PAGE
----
by Marlissa Campbell, Contributing Writer
For horse people, spring means better weather and longer days, which in turn mean more opportunities to spend time with your horse. For horses, spring means lots of tempting, delicious new grass to eat. The fast-growing grass of spring is candy for horses, and access must be controlled to keep your horse healthy.
Horses are grazing animals and born to thrive on grass, right? Well, yes, but too much grass too soon can do them great harm. After a winter diet of hay and concentrates, a horse turned out to graze at will in lush new pasture is at risk for colic as well as "founder" or laminitis. As horse owners, we often have to protect these large but fragile animals from their own instincts.
New-grown grass is especially high in soluble carbohydrates, such as fructan. These simple sugars and carbohydrates are readily broken down in the horse’s digestive system. Overconsumption can lead to excessive gas production in the intestine, or “gas colic.” Gas colic is painful and distressing for the horse, and frightening to the owner. Worse yet is “impaction colic,” where the intestine fails to move ingested material along normally. Instead, the gut is blocked or impacted. Impaction colic is not only extremely painful, it is potentially lethal and requires immediate veterinary care.
The sudden influx of simple sugars from new grass can also result in the metabolic changes which cause laminitis. Laminitis, or founder, is the result of damage to the tissues that bind the hoof wall to the underlying bone. The condition makes it painful and difficult for the horse to walk or even stand normally.
Veterinary attention should be sought at the first symptoms of laminitis. Symptoms include: lameness, heat in the hoof, pounding digital pulse, and the classic “laminitis stance.” In the characteristic stance, the horse is trying to relieve pressure on his front feet by bringing the rear legs further underneath his body, and pushing the front feet forward. If laminitis is left untreated, the bone of the horse’s foot can protrude through the sole of the hoof. If that happens, prognosis for regaining soundness, or even survival is questionable.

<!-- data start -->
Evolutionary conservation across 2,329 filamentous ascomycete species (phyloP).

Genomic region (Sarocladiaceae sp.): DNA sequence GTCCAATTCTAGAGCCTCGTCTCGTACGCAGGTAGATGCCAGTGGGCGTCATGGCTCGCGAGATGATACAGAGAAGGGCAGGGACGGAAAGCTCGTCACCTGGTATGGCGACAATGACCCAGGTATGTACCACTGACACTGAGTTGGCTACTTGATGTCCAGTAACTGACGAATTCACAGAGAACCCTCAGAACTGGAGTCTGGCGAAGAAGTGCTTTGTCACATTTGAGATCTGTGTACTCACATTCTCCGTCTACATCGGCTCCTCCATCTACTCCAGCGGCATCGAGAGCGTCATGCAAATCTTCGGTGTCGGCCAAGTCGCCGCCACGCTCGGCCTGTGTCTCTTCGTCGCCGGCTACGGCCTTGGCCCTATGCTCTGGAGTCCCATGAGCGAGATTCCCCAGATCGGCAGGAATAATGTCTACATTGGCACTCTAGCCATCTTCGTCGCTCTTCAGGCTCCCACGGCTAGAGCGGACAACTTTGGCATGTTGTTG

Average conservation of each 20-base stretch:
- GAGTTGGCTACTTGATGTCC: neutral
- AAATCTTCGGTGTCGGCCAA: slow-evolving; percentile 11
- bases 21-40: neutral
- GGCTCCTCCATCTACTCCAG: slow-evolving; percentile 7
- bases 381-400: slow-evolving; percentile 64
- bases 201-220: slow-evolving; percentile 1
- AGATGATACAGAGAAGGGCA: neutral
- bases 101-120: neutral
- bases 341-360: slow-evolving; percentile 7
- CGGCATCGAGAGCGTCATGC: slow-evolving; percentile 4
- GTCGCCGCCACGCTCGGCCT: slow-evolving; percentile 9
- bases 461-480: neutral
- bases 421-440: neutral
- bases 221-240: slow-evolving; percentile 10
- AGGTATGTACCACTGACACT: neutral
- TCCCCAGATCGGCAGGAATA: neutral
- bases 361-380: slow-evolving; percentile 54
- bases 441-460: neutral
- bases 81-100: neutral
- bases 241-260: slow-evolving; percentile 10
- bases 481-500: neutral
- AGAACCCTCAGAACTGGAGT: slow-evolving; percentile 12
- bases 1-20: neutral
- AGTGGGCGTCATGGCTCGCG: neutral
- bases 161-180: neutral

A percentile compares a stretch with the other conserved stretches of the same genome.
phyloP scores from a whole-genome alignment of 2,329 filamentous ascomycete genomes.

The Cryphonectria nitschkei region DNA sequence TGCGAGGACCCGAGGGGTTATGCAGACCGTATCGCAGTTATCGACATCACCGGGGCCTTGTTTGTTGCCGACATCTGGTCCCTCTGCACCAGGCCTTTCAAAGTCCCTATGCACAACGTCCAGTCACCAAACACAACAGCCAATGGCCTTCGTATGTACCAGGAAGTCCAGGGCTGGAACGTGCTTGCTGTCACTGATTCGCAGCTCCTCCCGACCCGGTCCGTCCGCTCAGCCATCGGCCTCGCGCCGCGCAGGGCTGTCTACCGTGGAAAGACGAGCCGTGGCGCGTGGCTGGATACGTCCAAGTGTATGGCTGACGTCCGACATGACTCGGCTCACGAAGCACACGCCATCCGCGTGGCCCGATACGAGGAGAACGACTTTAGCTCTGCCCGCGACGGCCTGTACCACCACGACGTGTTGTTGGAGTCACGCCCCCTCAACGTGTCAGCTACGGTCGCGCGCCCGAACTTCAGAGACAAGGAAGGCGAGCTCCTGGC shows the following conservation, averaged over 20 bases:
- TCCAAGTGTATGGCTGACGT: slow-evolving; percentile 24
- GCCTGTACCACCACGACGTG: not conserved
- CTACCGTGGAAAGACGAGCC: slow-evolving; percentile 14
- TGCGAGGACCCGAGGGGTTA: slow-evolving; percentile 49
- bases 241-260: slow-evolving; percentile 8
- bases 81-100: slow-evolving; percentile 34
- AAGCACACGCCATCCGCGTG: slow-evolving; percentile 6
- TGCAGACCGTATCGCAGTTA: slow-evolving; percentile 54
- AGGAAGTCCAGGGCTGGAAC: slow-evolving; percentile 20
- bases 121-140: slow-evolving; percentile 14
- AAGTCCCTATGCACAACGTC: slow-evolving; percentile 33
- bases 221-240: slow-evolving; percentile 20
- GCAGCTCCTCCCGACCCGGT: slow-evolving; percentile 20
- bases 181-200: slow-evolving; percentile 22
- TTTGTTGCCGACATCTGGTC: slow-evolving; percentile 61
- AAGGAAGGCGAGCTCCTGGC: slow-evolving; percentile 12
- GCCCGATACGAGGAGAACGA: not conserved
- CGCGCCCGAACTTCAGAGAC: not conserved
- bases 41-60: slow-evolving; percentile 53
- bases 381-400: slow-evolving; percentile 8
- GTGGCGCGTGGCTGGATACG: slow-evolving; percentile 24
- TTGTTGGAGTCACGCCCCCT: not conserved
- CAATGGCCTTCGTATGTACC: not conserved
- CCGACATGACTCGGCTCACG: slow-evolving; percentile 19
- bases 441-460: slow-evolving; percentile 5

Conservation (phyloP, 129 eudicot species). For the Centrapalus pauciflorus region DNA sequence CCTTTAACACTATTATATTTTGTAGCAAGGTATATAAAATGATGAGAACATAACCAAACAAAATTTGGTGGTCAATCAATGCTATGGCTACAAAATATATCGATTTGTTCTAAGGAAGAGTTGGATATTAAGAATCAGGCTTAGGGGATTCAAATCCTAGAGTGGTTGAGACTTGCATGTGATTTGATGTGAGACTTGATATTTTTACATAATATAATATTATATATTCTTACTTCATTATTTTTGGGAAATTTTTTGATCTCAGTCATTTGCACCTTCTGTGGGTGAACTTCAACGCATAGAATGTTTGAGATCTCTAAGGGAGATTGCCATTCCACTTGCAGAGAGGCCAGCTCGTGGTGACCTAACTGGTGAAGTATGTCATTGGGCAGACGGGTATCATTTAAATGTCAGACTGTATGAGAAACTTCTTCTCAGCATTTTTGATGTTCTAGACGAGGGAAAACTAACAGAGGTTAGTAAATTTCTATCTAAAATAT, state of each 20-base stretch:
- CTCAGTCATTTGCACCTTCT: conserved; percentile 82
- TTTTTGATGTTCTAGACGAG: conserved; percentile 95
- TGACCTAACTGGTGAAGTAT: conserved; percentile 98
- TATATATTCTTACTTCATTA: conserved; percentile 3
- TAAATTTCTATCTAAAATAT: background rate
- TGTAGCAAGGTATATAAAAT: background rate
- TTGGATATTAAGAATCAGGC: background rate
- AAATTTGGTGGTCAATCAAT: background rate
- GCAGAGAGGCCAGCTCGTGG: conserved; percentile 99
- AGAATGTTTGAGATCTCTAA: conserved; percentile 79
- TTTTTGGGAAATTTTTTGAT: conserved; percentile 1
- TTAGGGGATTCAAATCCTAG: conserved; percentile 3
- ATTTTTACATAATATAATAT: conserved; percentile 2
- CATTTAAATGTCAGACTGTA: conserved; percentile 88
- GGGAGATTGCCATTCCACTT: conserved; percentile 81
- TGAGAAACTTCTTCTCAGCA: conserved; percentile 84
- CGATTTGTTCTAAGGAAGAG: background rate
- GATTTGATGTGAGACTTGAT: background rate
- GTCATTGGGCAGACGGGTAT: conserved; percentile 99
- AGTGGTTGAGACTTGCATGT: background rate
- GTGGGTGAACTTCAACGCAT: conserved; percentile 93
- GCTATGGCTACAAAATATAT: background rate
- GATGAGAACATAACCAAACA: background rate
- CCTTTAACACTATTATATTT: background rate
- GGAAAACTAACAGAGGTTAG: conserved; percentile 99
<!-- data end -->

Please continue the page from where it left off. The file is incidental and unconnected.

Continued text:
Does this mean you have to deny your horse the pleasure of his favorite food? Not entirely. It means you have to be the brains of the partnership, and introduce your horse to spring grass with care.
-- Start with grazing sessions of 15 minutes, and gradually work up to a full day. Later in the season, the grass will mature at a lower sugar content, and restriction won’t be so critical.
-- Fructan and other sugars rise during morning hours to peak around noon, and then gradually decline through the afternoon. Avoid grazing during peak times.
-- Follow any special veterinary recommendations for your horse or pony. Some animals are especially inclined to laminitis or excessive weight gain, and have to be managed with extra caution.
Spring is a great time to be outdoors enjoying your horse. Watching your horse grazing peacefully with his friends in a brilliant green pasture is a lovely sight. Just don’t forget: As you wouldn’t leave your child to live on a diet of Easter candy, your horse needs you to look out for his best interests.
Marlissa blogs about books (including horse books!) and the reading life at "You Are What You Read." She is also a Pinterest addict and can be found at her page of the same name.
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